Journal Article

Detection of genomic instability in lung cancer tissues by random amplified polymorphic DNA analysis.

T M Ong, B Song, H W Qian, Z L Wu and W Z Whong

in Carcinogenesis

Volume 19, issue 1, pages 233-235
Published in print January 1998 | ISSN: 0143-3334
Published online January 1998 | e-ISSN: 1460-2180 | DOI: http://dx.doi.org/10.1093/carcin/19.1.233
Detection of genomic instability in lung cancer tissues by random amplified polymorphic DNA analysis.

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Genomic instability resulting in multiple mutations is believed to be a driving force in the carcinogenic process. In this study, the random amplified polymorphic DNA (RAPD) technique, a simple PCR-based DNA polymorphism assay system, was used for detecting genomic instability in lung cancer tissues. DNAs from 20 lung cancer (18 non-small cell lung cancers and two small cell lung cancers) and their corresponding normal tissues were amplified individually by RAPD with seven different 10-base arbitrary primers. PCR products from RAPD were electrophoretically separated in agarose gels and banding profiles were visualized by ethidium bromide staining. The ability to detect genomic instability in 20 cancer tissues by each single primer ranged from 15 to 75%. DNA changes were detected by at least one primer in 19 (95%) cancer tissues. These results seem to indicate that genomic rearrangement is associated with lung carcinogenesis and that RAPD analysis is useful for the detection of genomic instability in lung cancer tissues.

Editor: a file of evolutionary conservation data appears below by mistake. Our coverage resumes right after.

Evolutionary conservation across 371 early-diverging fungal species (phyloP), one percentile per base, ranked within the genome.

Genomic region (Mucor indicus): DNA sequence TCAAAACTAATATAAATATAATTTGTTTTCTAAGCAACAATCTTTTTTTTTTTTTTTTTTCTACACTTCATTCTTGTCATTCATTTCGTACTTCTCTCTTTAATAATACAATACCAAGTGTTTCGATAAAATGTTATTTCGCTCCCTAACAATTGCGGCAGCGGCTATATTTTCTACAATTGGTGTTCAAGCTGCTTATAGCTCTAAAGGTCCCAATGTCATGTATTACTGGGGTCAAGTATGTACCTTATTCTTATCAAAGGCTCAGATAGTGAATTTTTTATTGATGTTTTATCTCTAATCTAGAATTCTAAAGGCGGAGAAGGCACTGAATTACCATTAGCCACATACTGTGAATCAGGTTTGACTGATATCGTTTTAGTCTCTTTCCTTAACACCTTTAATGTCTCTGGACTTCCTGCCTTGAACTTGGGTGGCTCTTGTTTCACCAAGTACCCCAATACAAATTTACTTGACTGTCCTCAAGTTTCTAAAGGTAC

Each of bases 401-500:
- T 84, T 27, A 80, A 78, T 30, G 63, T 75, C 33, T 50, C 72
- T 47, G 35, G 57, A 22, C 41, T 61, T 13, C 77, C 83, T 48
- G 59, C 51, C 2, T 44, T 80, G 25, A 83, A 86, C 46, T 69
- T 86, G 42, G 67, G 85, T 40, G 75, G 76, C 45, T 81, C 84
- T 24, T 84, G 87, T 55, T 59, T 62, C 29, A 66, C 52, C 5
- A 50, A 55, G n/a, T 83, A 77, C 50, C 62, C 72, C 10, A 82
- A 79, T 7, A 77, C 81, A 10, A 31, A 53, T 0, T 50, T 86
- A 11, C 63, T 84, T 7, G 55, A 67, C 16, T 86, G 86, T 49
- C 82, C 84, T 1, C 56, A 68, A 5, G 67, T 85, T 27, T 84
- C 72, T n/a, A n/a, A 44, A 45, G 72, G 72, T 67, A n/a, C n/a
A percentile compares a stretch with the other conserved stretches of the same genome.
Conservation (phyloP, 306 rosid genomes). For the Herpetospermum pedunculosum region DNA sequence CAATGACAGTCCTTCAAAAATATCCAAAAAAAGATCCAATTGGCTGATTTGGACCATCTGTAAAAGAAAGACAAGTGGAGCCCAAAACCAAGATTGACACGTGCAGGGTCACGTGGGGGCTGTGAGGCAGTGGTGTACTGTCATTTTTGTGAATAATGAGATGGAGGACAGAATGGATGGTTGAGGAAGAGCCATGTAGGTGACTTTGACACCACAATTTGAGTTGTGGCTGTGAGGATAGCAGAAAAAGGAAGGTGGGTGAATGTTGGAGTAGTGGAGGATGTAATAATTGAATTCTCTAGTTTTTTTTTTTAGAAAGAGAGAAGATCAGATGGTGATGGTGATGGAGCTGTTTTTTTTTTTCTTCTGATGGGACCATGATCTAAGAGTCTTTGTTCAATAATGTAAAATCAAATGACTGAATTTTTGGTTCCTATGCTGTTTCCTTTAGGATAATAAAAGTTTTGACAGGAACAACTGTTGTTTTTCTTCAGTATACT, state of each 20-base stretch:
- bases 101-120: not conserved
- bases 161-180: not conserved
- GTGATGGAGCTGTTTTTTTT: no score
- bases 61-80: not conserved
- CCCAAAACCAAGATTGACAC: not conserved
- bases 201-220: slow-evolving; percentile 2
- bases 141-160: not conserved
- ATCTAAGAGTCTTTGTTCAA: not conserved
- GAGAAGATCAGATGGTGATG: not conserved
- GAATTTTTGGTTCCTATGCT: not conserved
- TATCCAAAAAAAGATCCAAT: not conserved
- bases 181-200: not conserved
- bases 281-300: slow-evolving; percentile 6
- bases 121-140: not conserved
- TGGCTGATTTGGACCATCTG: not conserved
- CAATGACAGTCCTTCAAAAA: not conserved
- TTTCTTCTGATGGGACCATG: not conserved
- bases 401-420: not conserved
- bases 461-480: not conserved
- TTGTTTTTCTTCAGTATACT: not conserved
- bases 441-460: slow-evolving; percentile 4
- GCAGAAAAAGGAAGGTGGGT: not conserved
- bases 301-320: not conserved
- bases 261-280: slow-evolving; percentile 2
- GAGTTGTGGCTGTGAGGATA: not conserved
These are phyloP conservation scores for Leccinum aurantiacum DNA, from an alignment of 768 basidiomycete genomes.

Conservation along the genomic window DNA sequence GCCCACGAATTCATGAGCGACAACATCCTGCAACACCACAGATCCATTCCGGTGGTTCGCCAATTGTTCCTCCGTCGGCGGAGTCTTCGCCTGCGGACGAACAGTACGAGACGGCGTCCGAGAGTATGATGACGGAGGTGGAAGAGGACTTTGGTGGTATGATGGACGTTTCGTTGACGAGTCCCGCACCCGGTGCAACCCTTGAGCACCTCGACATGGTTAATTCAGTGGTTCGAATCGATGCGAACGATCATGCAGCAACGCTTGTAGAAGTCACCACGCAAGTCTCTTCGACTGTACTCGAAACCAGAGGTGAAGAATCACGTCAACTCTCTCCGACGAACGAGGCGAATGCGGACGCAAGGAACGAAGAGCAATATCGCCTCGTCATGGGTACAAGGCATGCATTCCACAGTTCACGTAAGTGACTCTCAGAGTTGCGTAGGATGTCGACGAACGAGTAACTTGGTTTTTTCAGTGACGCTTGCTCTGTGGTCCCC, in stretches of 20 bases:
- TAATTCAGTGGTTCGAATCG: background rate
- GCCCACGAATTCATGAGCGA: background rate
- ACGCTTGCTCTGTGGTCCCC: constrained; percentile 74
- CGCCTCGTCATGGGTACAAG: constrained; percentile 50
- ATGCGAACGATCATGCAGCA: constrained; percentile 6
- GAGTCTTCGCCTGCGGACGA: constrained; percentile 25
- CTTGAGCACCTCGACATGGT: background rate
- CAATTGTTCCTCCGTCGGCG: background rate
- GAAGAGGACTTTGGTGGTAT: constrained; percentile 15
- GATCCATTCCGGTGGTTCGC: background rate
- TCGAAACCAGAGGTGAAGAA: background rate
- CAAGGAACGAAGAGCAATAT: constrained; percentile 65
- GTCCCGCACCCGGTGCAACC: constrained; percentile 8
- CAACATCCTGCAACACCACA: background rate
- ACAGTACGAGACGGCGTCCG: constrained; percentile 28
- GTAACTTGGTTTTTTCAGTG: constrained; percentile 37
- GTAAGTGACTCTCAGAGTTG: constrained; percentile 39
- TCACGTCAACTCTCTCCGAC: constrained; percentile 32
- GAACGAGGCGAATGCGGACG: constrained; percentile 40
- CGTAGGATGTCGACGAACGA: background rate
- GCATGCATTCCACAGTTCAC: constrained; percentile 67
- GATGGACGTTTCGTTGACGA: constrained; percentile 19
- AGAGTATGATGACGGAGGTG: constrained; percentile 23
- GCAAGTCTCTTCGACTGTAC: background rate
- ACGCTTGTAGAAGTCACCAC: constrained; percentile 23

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Subjects: Clinical Cytogenetics and Molecular Genetics

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